Thursday: Ringgold
Friday: South Fayette

How, you're probably asking yourself, was this determined? Simple. They're my tab assignments. The second week of camp will start select visits, mostly to the places I deem most interesting.

(Monessen, for instance, because of West Virginia recruit Chavis Rawlins. Or McGuffey, where longtime Trinity coach Ed Dalton is in his first year.)

The stop at Trinity will not only be for tab reporting, but I'm also working on a longer piece about head coach Ryan Coyle, who takes this fall despite being just 26 years old.

All this week, look for extras posted on the blog, observations, extra tidbits and quotes.

Also take a minute to read the piece on how camps have evolved. Really is amazing how different they are these days.

I played at Brentwood from 1998-2001, and never did we have our offense 85 percent – a near-universal estimate by the coaches I talked to – installed by the time we started camp, even after adding seven-on-sevens before the 2000 season.

One coach I talked to for the story, Ringgold's Matt Humbert, is similar in age – 27 – and played high school football about a decade ago at Laurel Highlands.

Humbert, who's in his third year at Ringgold, agreed with me, saying it seems like there's a continuous push to install earlier and earlier.

Here's a quote of his that did not make the paper:

"Nowadays there's a higher level of commitment involved," Humbert said. "I'm not saying that it didn't take place when I played, but I really think with seven-on-sevens being what they are, I think that's why schools start as early as they do."

Thursday, August 9, 2012

Germany an interesting entry into PLWS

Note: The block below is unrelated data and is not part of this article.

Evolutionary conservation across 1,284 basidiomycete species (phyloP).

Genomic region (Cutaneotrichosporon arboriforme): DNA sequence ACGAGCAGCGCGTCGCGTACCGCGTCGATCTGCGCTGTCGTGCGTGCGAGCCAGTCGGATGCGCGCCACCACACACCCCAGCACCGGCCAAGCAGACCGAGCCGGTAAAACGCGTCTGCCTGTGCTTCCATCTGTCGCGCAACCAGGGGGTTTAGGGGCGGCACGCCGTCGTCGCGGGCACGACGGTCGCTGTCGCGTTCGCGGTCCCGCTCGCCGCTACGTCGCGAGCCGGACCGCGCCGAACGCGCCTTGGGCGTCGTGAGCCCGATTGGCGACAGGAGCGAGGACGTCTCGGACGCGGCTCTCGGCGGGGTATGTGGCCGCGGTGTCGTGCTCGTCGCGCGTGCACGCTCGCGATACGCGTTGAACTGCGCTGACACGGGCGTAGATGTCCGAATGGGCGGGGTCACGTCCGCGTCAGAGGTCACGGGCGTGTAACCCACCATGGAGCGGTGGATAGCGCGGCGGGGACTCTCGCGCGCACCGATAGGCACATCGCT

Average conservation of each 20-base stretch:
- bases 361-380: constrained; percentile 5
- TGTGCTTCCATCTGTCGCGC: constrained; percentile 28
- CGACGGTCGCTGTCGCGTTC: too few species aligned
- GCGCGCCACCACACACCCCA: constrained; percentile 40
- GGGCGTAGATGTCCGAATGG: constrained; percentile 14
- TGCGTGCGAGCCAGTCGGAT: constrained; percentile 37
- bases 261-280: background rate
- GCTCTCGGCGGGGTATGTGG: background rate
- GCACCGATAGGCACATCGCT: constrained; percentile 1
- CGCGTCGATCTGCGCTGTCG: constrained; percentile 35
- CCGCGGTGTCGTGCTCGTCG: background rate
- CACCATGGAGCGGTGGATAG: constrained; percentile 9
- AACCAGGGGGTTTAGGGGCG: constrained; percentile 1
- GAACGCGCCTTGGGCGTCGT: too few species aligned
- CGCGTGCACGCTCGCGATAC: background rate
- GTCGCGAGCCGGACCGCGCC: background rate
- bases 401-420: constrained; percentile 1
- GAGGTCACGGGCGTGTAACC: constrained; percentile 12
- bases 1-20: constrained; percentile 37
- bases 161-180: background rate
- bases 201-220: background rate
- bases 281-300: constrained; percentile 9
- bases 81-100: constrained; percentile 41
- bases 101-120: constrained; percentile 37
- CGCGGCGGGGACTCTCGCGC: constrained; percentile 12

In Friday's Observer-Reporter you can read about one of the additions to this year's Pony League World Series: the baseball team from Paderborn, Germany, the first European entry into the PLWS.

I stopped by the SpringHill Suites last night to chat with assistant coach Alper Bozkurt -- manager Georg Bull hadn't arrived yet -- to talk a little European baseball.


Turned out to be one of the better conversations I've had in this gig, and I thought I would provide one story that didn't make the print edition.


So Bozkurt was a competetive handball player in Germany and one day, in the late 1980s, went to the movies with about a dozen friends.


The group thought they were seeing what Bozkurt believes was Back to the Future -- would have to be Back to the Future II, as the first one doesn't mesh with the second part of what he told me -- and when the movie started, what came on the screen was Major League.


Or, as he explained to me, "you know, the one with the Cleveland Indians."


They loved it. Ate it up. Went to the commissary -- his word, not mine -- to buy a couple gloves and a couple bats, and the group made four bases ... that they stuck on the local soccer field.


"We watched Major League, got out of the theatre and said, 'We have to try this,' " Bozkurt said. "We just watched it over and over again on VHS, trying to figure out what they were doing."


In the process of learning the game, apparently Bozkurt and his friends had some trouble comprehending the rules.


"We had to invent some of our own rules that turned to be completely ridiculous," Bozkurt said, laughing. "They didn't make any sense."


I asked for an example.